Gravity Soundbar is a nightclub located in the Entertainment District.
It hosts themed events most nights, such as Wayback Wednesday and She Likes It Saturdays (a vast improvement over He Thinks It's Okay Friday and Please Stop It Now Sundays) and often showcases celebrity guests such as Karl Wolf .
I visited Gravity Soundbar on Radioactive Friday after seeing the film Gravity as part of a celebration of the space-time continuum. The club experience was strikingly similar to the film experience (warning: no spoilers are ahead. If you want movie spoilers, visit Wikipedia or sit at the back of the King Streetcar during rush hour to listen to people drinking pumpkin spice lattes and rave about George Clooney's magnetism).
Much like seeing a 3D movie in the 21st century, the cover to get into GSB was a bit on the expensive side ($15 except Saturday, which is $20). Luckily, getting on the guestlist can bypass the charge completely (for ladies) or take $5 off (for gentlemen) if you arrive before 11pm or midnight, depending on the day.
Like any good story, Gravity evokes feelings of love, anger, isolation and relief. Similarly, Gravity Soundbar is all about the feeling. Upon entrance to the club, guests are subjected to a seriously in-depth pat down that gives the TSA a run for their money. Though I've been to many nightclubs in Toronto, I have never had such a thorough body search. I offered to turn my head and cough, but the guard declined.
Gravity is set in space; while Gravity Soundbar has a lot of space. It occupies one big room with a dance floor and bottle service booths and one small room with seats and a more relaxed vibe. There is also another floor upstairs should you want to gaze creepily Kurt Russell -style on the people below. The club is decorated with LED lights, lasers, and lots of white laminate, clearly a tribute to the era of living where being cool meant you had an MSN name with toggled case letters, multiple tildes, and references to your three week long relationship with a girl you never actually spoke to outside of algebra class.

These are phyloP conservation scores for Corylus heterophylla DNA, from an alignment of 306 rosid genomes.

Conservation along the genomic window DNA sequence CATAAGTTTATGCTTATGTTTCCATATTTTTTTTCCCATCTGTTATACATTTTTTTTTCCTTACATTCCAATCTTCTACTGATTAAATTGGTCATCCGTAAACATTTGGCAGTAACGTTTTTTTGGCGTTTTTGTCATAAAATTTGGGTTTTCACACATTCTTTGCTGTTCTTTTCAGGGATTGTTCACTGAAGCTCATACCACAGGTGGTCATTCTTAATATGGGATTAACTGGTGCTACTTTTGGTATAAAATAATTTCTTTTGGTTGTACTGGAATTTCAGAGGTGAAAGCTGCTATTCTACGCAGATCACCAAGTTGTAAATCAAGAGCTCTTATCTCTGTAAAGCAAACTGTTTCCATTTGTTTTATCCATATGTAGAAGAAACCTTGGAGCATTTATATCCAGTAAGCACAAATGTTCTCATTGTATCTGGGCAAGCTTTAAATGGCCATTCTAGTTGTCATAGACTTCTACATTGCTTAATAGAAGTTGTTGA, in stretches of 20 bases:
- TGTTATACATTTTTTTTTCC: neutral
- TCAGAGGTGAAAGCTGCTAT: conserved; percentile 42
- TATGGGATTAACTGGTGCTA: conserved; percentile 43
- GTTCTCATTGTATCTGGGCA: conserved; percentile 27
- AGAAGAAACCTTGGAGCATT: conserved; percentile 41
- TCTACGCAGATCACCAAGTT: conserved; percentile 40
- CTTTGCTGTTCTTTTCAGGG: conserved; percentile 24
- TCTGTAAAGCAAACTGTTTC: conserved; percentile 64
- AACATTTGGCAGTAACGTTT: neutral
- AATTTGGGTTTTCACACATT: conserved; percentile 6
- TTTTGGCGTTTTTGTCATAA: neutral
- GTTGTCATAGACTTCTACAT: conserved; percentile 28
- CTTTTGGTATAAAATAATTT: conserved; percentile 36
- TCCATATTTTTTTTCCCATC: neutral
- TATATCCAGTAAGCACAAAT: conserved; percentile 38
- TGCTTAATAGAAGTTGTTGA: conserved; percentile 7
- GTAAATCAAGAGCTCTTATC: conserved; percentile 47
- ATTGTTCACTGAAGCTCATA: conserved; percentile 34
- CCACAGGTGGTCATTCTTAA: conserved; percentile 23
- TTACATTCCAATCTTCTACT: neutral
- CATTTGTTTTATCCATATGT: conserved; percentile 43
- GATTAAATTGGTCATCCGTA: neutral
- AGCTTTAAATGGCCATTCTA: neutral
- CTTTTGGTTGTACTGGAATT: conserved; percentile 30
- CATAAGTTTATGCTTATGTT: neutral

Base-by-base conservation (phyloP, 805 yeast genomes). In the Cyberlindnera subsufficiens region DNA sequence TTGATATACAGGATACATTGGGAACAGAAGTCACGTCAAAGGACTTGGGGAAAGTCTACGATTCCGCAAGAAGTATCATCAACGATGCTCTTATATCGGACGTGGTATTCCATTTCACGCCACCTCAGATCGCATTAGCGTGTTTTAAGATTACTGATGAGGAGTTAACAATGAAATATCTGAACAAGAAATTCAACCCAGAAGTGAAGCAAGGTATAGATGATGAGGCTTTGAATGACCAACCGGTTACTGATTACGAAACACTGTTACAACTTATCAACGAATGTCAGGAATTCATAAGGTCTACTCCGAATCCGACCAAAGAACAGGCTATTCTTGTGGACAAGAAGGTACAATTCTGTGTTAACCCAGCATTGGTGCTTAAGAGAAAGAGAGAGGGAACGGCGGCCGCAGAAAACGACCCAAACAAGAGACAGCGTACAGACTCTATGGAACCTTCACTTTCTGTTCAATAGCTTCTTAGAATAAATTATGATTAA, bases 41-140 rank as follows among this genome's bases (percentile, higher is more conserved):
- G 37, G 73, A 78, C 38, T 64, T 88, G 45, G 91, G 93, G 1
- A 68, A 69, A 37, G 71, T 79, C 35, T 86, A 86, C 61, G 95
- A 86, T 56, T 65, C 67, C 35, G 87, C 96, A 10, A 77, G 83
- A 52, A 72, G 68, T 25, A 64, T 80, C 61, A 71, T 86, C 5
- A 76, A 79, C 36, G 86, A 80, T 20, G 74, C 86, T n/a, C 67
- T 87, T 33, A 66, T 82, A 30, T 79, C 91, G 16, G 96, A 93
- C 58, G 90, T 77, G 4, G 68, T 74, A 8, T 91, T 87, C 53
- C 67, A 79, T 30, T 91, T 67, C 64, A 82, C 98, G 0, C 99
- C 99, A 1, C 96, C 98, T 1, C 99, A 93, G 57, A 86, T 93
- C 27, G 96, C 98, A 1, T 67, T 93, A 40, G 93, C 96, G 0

Gravity was beautifully scored by Steven Price, who used various types of music and sound to convey emotion and information. Despite no clues from the name, the highlight of Gravity Soundbar is the amazing sound system. It uses digital sound which creates simultaneous feeling of euphoria ("What high quality sound! I can feel it in my chest!") and shock ("Is this a heart attack or are they just playing Heart Attack ?").
I ordered a vodka soda ($6) which was pretty good for $6. The staff were friendly and attentive, a nice departure from what is sometimes seen in the Entertainment District. At around 11:30pm, the club started to fill up with a wide variety of people. Patron's ages followed a bimodal distribution (i.e. most patrons were under 25 or over 40) and the population was high in miniskirts and maximum grinding.
Overall, Gravity Soundbar seemed pretty middle-of-the-road; while some parts seemed great (for example, the sound system) other parts seemed a little sketchy (for example, some stalls in the bathroom lacked doors). When combined, however, all these factors seemed to have a synergistic effect that made the club incredibly popular, as evidenced by the patrons inside (as well as all the patrons waiting in line outside). It seems that like the film, the good parts outweigh the flaws .